Twenty-sixth Sunday in Ordinary Time – Year B – September 30, 2018
Nm 11.25 to 29; Ps 19; Jas 5:1-6; Mk 9:38-43.45.47-48
Dt 6:1-9; Sal 118; Rm 13:8-14a; Lk 10:25-37
Sixth Sunday after the Martyrdom of St. John the Precursor
1) On the road with the Life that gives life and the rules of life.
The passage from the Gospel of Mark that is proposed on the 26th Sunday of Ordinary Time, tells two episodes of the life of Christ.
In the first, John points out to Jesus that there is someone who drives out demons in His name without belonging to the group of his disciples. Jesus rightly underlines that every good work is always welcome because the source of goodness and love is God. Those who do good deeds are still and always on the side of Christ and of God. Jesus’ answer concerning the exorcist, an outsider not belonging to the group of disciples, is inspired by great tolerance, and it is identical to the attitude taken by Moses against Eldad and Medad during the exodus (First reading of today’s Mass).
In the second episode, Jesus urges his disciples to not scandalize the “little ones”, namely the brothers still immature in faith, pushing them away from the gospel with a misconduct and a behavior inconsistent with it. The Messiah uses harsh expressions to admonish his disciples: “If your hand causes you to sin, cut it off. It is better for you to enter into life maimed than with two hands and to go into Gehenna, into the unquenchable fire. And if your foot causes you to sin, cut it off. It is better for you to enter into life crippled than with two feet to be thrown into Gehenna. And if your eye causes you to sin, pluck it out. Better for you to enter into the kingdom of God with one eye than with two eyes to be thrown into Gehenna, where ‘their worm does not die, and the fire is not quenched.” (Mk 9: 45.47-48). With these words, Jesus invites the disciples to an attitude inspired by humility, understanding, and sacrifice to avoid the scandal that obscures the light of the Gospel.
We could formulate the invitation of Christ with the words that, in ”The announcement to Mary” by Paul Claudel, Violaine, the protagonist now blind, speaks to the many who have the gift of sight “You who see, what did you do with the light? ”
If we can convert first and foremost our heart, then those who live next to us, even if nonbelievers, will understand that Jesus is not an incomprehensible and unacceptable theological formula in our minds, but the life of God in our hearts and the light to our steps. Though they will not change their religion, their heart will change becoming more open, tolerant and free.
Jesus asks to the disciples, and therefore to us, to have his way of thinking, that does not reject anyone, and his same gaze that recognizes even the smallest signs of faith such as the gift of a simple glass of water. If given to a “little one”, this glass of water will “affect” the final judgment when the Son of man will judge all peoples of the earth.
This total opening, with no barrier of space and time, is shown by Jesus with his incarnation and death on the cross for all humanity. It is possible for every man and woman on earth to have a mysterious and profound relationship with Jesus Christ. The Christian community is called to expand its boundaries to consider all as its children, even those who don’t have a full knowledge- experience of Jesus.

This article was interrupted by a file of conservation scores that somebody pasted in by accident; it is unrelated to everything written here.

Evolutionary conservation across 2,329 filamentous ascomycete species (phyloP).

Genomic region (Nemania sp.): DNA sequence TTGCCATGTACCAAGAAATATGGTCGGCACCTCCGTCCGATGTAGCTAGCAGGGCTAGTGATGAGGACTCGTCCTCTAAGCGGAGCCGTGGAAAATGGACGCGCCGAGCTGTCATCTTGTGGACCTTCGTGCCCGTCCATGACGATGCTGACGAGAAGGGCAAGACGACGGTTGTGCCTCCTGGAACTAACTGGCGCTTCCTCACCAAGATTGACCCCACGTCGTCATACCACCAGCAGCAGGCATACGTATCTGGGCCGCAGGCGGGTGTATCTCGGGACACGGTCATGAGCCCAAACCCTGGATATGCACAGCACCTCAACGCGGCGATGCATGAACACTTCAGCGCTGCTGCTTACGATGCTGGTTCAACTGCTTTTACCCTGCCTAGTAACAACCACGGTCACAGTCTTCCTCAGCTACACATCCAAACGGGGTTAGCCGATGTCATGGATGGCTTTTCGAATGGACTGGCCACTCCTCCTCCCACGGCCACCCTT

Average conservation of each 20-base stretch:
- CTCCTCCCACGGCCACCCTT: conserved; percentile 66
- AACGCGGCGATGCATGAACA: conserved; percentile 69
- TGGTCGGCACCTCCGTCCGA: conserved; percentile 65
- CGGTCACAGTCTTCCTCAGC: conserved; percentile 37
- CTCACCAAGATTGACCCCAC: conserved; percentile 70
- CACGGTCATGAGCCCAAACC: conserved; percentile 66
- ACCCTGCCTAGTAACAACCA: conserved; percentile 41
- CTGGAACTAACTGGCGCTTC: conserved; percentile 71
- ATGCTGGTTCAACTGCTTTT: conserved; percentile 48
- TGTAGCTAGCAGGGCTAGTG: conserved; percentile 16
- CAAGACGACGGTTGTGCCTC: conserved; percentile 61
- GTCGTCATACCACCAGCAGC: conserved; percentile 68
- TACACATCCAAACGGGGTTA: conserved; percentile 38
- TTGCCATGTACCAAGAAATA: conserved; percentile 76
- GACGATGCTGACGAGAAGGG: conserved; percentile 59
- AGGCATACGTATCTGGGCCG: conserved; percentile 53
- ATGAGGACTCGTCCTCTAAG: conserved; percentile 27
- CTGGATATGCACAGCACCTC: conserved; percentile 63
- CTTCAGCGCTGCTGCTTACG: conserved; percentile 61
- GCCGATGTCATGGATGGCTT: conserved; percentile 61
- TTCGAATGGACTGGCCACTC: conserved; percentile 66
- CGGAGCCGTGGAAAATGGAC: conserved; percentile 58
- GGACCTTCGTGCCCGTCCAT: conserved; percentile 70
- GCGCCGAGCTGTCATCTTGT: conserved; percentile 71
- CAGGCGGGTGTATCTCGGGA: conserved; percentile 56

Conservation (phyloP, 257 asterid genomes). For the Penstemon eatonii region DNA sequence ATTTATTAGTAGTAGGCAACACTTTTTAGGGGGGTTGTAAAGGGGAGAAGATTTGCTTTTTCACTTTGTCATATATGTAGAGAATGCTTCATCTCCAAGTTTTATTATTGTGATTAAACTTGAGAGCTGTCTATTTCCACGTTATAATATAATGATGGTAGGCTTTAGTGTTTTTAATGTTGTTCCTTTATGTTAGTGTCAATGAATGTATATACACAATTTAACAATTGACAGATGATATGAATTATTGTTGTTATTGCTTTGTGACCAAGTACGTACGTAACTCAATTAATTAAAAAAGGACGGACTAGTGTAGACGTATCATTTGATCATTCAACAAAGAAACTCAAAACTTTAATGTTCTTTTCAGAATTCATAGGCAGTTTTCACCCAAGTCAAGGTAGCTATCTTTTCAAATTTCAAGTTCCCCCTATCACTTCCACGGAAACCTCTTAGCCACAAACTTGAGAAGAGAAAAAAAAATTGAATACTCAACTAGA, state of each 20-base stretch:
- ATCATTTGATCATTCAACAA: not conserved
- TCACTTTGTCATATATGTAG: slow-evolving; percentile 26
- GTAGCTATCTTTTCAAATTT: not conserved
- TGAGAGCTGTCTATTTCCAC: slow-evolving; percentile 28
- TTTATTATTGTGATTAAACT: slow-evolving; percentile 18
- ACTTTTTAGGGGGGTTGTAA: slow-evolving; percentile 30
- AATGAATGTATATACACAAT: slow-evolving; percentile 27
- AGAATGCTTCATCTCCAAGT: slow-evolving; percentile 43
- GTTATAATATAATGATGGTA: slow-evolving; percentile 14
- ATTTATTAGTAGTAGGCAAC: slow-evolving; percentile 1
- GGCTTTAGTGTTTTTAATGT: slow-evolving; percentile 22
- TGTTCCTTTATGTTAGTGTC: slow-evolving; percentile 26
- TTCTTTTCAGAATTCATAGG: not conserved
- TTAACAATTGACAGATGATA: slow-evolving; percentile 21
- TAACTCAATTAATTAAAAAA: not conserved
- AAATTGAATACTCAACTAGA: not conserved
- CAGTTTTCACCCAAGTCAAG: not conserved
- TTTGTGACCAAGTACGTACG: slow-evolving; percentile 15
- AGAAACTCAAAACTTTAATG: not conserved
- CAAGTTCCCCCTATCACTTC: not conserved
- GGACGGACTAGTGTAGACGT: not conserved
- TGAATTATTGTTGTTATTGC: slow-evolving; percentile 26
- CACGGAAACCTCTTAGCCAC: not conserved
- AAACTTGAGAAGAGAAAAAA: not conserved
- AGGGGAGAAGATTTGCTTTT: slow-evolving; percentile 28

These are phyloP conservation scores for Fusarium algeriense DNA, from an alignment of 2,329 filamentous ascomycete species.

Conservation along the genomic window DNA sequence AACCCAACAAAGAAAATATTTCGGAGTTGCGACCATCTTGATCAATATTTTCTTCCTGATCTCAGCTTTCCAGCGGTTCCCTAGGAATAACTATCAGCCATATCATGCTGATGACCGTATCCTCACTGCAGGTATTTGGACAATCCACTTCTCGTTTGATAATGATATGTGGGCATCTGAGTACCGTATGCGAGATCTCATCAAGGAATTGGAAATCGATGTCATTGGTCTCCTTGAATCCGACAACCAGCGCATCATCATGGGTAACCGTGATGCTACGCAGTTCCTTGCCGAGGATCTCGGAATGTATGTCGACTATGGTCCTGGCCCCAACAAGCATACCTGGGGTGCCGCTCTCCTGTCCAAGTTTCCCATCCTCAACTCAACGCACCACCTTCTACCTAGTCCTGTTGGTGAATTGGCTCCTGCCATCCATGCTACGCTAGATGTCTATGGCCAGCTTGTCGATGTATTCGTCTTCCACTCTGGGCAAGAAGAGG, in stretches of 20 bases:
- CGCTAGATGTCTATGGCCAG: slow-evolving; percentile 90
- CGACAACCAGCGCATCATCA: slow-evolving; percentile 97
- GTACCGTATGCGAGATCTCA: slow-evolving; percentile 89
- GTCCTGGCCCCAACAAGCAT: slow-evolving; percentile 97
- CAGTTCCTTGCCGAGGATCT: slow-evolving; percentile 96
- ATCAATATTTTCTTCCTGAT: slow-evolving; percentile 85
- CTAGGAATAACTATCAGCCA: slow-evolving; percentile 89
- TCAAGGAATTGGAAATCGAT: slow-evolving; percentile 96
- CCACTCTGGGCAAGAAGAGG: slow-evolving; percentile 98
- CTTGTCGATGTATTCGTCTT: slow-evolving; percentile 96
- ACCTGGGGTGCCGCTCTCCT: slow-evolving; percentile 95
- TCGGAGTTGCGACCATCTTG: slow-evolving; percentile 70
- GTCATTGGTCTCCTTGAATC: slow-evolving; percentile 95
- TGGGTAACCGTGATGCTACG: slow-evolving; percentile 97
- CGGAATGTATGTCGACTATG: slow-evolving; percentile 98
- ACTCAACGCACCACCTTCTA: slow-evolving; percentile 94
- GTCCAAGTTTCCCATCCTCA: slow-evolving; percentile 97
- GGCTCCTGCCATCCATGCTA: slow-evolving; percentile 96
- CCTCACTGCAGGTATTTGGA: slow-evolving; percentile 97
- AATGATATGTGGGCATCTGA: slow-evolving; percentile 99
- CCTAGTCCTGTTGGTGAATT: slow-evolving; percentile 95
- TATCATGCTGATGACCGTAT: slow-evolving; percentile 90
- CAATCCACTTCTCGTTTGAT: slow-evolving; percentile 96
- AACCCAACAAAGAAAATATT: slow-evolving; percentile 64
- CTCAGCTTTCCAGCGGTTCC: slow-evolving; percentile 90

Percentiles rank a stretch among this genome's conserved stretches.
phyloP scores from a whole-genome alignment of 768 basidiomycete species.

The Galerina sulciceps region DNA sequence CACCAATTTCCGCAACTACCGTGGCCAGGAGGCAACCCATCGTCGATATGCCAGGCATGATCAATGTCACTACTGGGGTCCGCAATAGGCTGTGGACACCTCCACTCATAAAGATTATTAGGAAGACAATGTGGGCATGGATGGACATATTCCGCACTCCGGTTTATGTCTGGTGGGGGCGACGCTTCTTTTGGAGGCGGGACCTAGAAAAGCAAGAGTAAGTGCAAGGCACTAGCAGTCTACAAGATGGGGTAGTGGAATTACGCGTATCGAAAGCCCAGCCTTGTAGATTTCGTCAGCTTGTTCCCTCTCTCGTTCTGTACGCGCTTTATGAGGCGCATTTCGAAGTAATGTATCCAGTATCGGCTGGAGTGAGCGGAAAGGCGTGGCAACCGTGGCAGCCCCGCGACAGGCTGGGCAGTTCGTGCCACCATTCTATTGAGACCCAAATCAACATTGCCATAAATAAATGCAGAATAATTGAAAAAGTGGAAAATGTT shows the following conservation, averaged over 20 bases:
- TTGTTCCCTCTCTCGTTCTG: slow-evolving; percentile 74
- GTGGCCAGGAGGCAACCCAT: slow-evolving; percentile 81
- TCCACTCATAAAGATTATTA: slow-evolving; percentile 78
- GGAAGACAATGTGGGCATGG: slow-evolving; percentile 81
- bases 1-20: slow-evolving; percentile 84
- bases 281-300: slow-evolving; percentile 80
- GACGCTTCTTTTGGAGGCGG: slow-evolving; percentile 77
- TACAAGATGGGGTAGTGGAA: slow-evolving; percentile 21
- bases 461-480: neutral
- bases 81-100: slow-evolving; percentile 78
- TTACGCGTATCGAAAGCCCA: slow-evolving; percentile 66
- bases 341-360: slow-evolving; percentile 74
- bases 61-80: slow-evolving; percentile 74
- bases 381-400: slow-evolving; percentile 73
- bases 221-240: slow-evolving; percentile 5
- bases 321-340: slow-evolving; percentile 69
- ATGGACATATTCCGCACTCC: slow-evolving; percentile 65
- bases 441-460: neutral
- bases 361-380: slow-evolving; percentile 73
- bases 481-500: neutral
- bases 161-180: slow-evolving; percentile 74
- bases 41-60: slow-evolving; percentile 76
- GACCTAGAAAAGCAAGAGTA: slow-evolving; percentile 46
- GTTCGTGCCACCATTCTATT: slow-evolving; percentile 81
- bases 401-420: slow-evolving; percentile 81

If “smallness” is the profound appearance of the life of the believer, even a hand, a foot and an eye can hurt it and impede – in the sense of making scandal or a glitch – the presence of the Lord in us. A glass of water is a small thing and the little ones know how to appreciate it, not failing to give thanks, especially when it is received in the name of Jesus.
2) The name of Jesus.
The name “Jesus” is to be “used” not only to use it but to belong to Him. The fact is that those who work in His name can do great things, starting with the apostles who belong to Jesus Christ. Who are those who belong to Christ? The disciples who follow him, but not in an exclusive sense. When the Christians have believed to have the monopoly of Jesus, they have run the risk of being intolerant. Good, in all its forms, is the right and the duty of every man. Jesus and the Spirit are where good is done. On the previous page, the disciples were divided between them because of their individualistic attitude. Here, they are divided from the others because of their “being together”. Only the “Name” of Jesus is the root of unity among all. Scandal is all that prevents someone from following God to attain salvation. Rather than making even one person lose faith, it would be better to die.
That certainly does not mean to overshadow or even frustrate the efforts of the announcement and of the calling to convert to the Gospel, as some might think. Do not forget that witness and proclamation are an integral part of the authentic Christian faith, which cannot be silent over the immense joy of having met the Lord. If I do not hide the fact of being a convinced and practicing Christian, every gesture of friendship and help that I show is an announcement in the same way that every word and gesture of Jesus was, even before he declared “I am the Son of God.” From the New Testament the “duty” of the announcement emerges clearly: “Go into all the world and preach the gospel to every creature” (Mark 16:15); ” If I preach the gospel, this is no reason for me to boast, for an obligation, has been imposed on me, and woe to me if I do not preach it (1 Cor 9:16); ” Always be ready to give an explanation to anyone who asks you for a reason for your hope, but do it with gentleness and reverence, keeping your conscience clear ” (1 Pt 3,15-16).